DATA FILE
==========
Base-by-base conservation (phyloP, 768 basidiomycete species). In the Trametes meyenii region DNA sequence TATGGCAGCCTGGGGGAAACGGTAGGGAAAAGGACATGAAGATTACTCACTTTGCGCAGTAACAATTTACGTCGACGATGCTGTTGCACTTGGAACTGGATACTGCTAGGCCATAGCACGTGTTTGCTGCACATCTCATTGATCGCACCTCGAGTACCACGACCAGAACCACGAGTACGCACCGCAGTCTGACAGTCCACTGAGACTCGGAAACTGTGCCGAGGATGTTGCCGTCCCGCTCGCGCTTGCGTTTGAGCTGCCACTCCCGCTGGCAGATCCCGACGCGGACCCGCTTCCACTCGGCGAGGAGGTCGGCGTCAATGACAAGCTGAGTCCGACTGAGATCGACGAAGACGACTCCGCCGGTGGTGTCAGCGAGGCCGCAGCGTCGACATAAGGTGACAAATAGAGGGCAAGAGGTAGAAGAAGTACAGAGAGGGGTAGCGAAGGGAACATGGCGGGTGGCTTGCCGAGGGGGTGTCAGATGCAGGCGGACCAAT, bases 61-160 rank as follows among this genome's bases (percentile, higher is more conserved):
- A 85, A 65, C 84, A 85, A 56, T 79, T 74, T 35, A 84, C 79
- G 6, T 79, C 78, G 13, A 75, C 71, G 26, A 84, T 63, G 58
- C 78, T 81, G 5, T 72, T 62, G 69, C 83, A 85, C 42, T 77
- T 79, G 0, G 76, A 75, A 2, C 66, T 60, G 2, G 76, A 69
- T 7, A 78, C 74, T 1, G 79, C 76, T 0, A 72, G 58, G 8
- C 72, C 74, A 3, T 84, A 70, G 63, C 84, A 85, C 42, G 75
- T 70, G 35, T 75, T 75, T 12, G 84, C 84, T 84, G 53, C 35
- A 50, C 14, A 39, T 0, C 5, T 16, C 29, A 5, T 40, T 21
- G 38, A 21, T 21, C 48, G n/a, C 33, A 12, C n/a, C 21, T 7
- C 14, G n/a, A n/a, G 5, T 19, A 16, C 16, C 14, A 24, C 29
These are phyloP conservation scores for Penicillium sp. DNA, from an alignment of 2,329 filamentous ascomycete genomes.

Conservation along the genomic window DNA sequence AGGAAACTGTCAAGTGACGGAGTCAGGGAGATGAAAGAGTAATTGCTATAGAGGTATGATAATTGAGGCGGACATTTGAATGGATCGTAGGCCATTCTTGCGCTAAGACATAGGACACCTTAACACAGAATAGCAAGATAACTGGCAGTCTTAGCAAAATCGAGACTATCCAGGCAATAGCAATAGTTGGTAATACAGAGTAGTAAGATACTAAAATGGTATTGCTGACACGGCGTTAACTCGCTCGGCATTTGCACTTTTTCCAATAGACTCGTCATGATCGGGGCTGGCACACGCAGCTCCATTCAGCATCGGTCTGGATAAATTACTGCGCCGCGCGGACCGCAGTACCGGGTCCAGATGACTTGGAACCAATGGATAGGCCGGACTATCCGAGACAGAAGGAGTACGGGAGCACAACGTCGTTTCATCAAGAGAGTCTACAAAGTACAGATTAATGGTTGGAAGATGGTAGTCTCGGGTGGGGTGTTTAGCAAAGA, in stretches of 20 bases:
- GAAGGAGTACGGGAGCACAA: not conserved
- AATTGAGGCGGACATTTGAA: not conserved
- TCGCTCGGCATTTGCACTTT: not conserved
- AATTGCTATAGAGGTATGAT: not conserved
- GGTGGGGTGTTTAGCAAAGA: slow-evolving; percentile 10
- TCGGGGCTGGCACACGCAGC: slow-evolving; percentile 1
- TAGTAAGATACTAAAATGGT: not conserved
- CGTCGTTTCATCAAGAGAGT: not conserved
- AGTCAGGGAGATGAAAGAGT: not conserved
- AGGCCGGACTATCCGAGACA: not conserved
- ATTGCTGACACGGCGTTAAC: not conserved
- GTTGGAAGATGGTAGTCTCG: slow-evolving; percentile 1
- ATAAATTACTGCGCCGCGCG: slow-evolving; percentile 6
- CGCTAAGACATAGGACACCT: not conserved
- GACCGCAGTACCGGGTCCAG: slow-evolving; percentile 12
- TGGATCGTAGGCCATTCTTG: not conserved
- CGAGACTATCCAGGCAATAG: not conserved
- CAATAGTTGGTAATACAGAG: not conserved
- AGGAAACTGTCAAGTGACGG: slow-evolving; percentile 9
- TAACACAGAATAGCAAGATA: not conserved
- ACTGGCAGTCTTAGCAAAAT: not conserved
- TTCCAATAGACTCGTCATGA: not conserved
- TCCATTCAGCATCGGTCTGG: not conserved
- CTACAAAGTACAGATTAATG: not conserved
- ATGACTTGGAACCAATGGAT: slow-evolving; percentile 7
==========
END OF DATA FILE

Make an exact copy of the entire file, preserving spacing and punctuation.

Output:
Base-by-base conservation (phyloP, 768 basidiomycete species). In the Trametes meyenii region DNA sequence TATGGCAGCCTGGGGGAAACGGTAGGGAAAAGGACATGAAGATTACTCACTTTGCGCAGTAACAATTTACGTCGACGATGCTGTTGCACTTGGAACTGGATACTGCTAGGCCATAGCACGTGTTTGCTGCACATCTCATTGATCGCACCTCGAGTACCACGACCAGAACCACGAGTACGCACCGCAGTCTGACAGTCCACTGAGACTCGGAAACTGTGCCGAGGATGTTGCCGTCCCGCTCGCGCTTGCGTTTGAGCTGCCACTCCCGCTGGCAGATCCCGACGCGGACCCGCTTCCACTCGGCGAGGAGGTCGGCGTCAATGACAAGCTGAGTCCGACTGAGATCGACGAAGACGACTCCGCCGGTGGTGTCAGCGAGGCCGCAGCGTCGACATAAGGTGACAAATAGAGGGCAAGAGGTAGAAGAAGTACAGAGAGGGGTAGCGAAGGGAACATGGCGGGTGGCTTGCCGAGGGGGTGTCAGATGCAGGCGGACCAAT, bases 61-160 rank as follows among this genome's bases (percentile, higher is more conserved):
- A 85, A 65, C 84, A 85, A 56, T 79, T 74, T 35, A 84, C 79
- G 6, T 79, C 78, G 13, A 75, C 71, G 26, A 84, T 63, G 58
- C 78, T 81, G 5, T 72, T 62, G 69, C 83, A 85, C 42, T 77
- T 79, G 0, G 76, A 75, A 2, C 66, T 60, G 2, G 76, A 69
- T 7, A 78, C 74, T 1, G 79, C 76, T 0, A 72, G 58, G 8
- C 72, C 74, A 3, T 84, A 70, G 63, C 84, A 85, C 42, G 75
- T 70, G 35, T 75, T 75, T 12, G 84, C 84, T 84, G 53, C 35
- A 50, C 14, A 39, T 0, C 5, T 16, C 29, A 5, T 40, T 21
- G 38, A 21, T 21, C 48, G n/a, C 33, A 12, C n/a, C 21, T 7
- C 14, G n/a, A n/a, G 5, T 19, A 16, C 16, C 14, A 24, C 29
These are phyloP conservation scores for Penicillium sp. DNA, from an alignment of 2,329 filamentous ascomycete genomes.

Conservation along the genomic window DNA sequence AGGAAACTGTCAAGTGACGGAGTCAGGGAGATGAAAGAGTAATTGCTATAGAGGTATGATAATTGAGGCGGACATTTGAATGGATCGTAGGCCATTCTTGCGCTAAGACATAGGACACCTTAACACAGAATAGCAAGATAACTGGCAGTCTTAGCAAAATCGAGACTATCCAGGCAATAGCAATAGTTGGTAATACAGAGTAGTAAGATACTAAAATGGTATTGCTGACACGGCGTTAACTCGCTCGGCATTTGCACTTTTTCCAATAGACTCGTCATGATCGGGGCTGGCACACGCAGCTCCATTCAGCATCGGTCTGGATAAATTACTGCGCCGCGCGGACCGCAGTACCGGGTCCAGATGACTTGGAACCAATGGATAGGCCGGACTATCCGAGACAGAAGGAGTACGGGAGCACAACGTCGTTTCATCAAGAGAGTCTACAAAGTACAGATTAATGGTTGGAAGATGGTAGTCTCGGGTGGGGTGTTTAGCAAAGA, in stretches of 20 bases:
- GAAGGAGTACGGGAGCACAA: not conserved
- AATTGAGGCGGACATTTGAA: not conserved
- TCGCTCGGCATTTGCACTTT: not conserved
- AATTGCTATAGAGGTATGAT: not conserved
- GGTGGGGTGTTTAGCAAAGA: slow-evolving; percentile 10
- TCGGGGCTGGCACACGCAGC: slow-evolving; percentile 1
- TAGTAAGATACTAAAATGGT: not conserved
- CGTCGTTTCATCAAGAGAGT: not conserved
- AGTCAGGGAGATGAAAGAGT: not conserved
- AGGCCGGACTATCCGAGACA: not conserved
- ATTGCTGACACGGCGTTAAC: not conserved
- GTTGGAAGATGGTAGTCTCG: slow-evolving; percentile 1
- ATAAATTACTGCGCCGCGCG: slow-evolving; percentile 6
- CGCTAAGACATAGGACACCT: not conserved
- GACCGCAGTACCGGGTCCAG: slow-evolving; percentile 12
- TGGATCGTAGGCCATTCTTG: not conserved
- CGAGACTATCCAGGCAATAG: not conserved
- CAATAGTTGGTAATACAGAG: not conserved
- AGGAAACTGTCAAGTGACGG: slow-evolving; percentile 9
- TAACACAGAATAGCAAGATA: not conserved
- ACTGGCAGTCTTAGCAAAAT: not conserved
- TTCCAATAGACTCGTCATGA: not conserved
- TCCATTCAGCATCGGTCTGG: not conserved
- CTACAAAGTACAGATTAATG: not conserved
- ATGACTTGGAACCAATGGAT: slow-evolving; percentile 7